The last voyage of the ship "Otapan" to a Turkish ship breaking yard last July was a victory for "pre-cleaning" advocates of reducing the human and environmental dangers inherent in ship dismantling and recycling.
But does it also lead to decent working practices?
Last week, experts from the ILO, the International Maritime Organization (IMO), and the Basel Convention met to discuss measures to promote guidelines that would make ship breaking not only clean but "green".
Questions and answers with a ship breaking expert from the ILO Sectoral Activities Branch.
ILO Online: Environmentalists claimed a major victory when the 'Otapan' sailes cleaned and decontaminated from Amsterdam to the Turkish ship breaking yards of Aliaga near Izmir. Can you tell us more about the ship's odyssey?
David Seligson: The old chemical tanker had spent most of its nine last years in the Netherlands and was the subject of intense negotiations between the Dutch and Turkish governments and NGOs on pre-cleaning the vessel of all toxic substances before being dismantled. Following one aborted first attempt to dock in Turkey in 2006, the tanker's 'last voyage' finally came to a happy ending last July as it sailed pre-cleaned to the ship breaking yards of Aliaga. 'Pre-cleaned' means that large quantities of hazardous substances such as asbestos and polychlorinated biphenyls (PCBs) had – as far as possible at this stage – already been removed in the Netherlands before the ship left for the ship breaking yards in Turkey.
What is the situation in these ship breaking yards?
David Seligson: While breaking ships and selling of the scrap and hardware from retired vessels provides work and income for tens of thousands of persons in countries like Bangladesh, China, India, Pakistan and Turkey, the work is dangerous and deaths occur quite often as well as serious acute and chronic health problems. Titanic-sized vessels are floated ashore and cut up by workers who are often exposed to deadly toxins, exploding gases, falling steel plates and other dangers.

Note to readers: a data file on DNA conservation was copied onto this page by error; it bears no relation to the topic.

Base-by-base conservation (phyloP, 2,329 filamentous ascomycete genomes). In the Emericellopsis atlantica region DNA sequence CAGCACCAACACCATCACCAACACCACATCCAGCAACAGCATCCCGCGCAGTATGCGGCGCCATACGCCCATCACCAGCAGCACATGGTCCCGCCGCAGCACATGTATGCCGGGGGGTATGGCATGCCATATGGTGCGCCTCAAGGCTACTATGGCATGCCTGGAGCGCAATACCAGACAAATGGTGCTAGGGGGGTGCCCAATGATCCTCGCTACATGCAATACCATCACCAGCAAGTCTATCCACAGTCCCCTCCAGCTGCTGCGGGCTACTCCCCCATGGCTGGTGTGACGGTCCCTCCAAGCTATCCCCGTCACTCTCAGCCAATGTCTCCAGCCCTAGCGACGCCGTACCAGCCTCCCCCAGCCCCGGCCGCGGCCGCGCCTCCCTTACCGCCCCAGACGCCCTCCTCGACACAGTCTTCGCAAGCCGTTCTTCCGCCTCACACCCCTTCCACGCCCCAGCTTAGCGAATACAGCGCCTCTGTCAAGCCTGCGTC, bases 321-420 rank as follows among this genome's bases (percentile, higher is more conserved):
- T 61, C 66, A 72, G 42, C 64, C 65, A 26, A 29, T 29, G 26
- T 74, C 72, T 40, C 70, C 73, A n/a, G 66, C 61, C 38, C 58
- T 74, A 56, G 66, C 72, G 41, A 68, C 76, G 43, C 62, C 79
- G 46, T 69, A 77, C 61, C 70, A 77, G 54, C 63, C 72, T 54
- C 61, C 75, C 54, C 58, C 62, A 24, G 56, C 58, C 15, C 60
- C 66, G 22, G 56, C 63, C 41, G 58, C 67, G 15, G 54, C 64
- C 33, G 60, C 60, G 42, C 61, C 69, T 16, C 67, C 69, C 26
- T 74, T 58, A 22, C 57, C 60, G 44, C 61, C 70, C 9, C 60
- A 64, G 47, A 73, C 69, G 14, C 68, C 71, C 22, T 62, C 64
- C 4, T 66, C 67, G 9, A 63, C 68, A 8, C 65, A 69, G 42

ILO Online: But isn't ship breaking also a "green" industry?
David Seligson: Surely, if you look at the recycling aspect. To obtain 200,000 tons of iron ore from a mine, 1 million tons of soil have to be treated. Besides the impact of excavation activities on nature, three times more energy and water have to be used to obtain the iron. And the national economy profits from ship dismantling and recycling activities as it does not have to import steel scrap. What's more, the reusable parts of the dismantled ships, including machinery and equipments can be sold.
This does not mean that recycling jobs are always green. The recent ILO-UNEP-IOE-ITUC report finds that green jobs do not automatically constitute decent work. Many current recycling jobs, for instance, recover raw material and thus help to alleviate pressure on natural resources, but apply a process which is often dirty, dangerous and difficult, causing significant damage to the environment and to human health.
ILO Online: Ship breaking activities have almost entirely moved to South and Southeast Asia. What are the reasons?
David Seligson: Turkey is the only OECD member with significant ship breaking capacities, although its recycling activities represent only 2 per cent of the worldwide ship breaking market. Bangladesh, China, India, and Pakistan, the world's leading ship breakers, together hold a market share of 80 per cent. The shipyard owners estimate around 200,000 Bangladeshis benefit indirectly from this business conducted on their shores. In India, the biggest ship breaking nation, the figure is half a million. Before, vessels were taken apart where they were built: in industrialized countries. But high costs and environmental restrictions have driven ship owners to look elsewhere for a way of disposing these vessels. Countries in South Asia also have geographic conditions enabling the beaching of ships.
ILO Online: And the industry is likely to grow...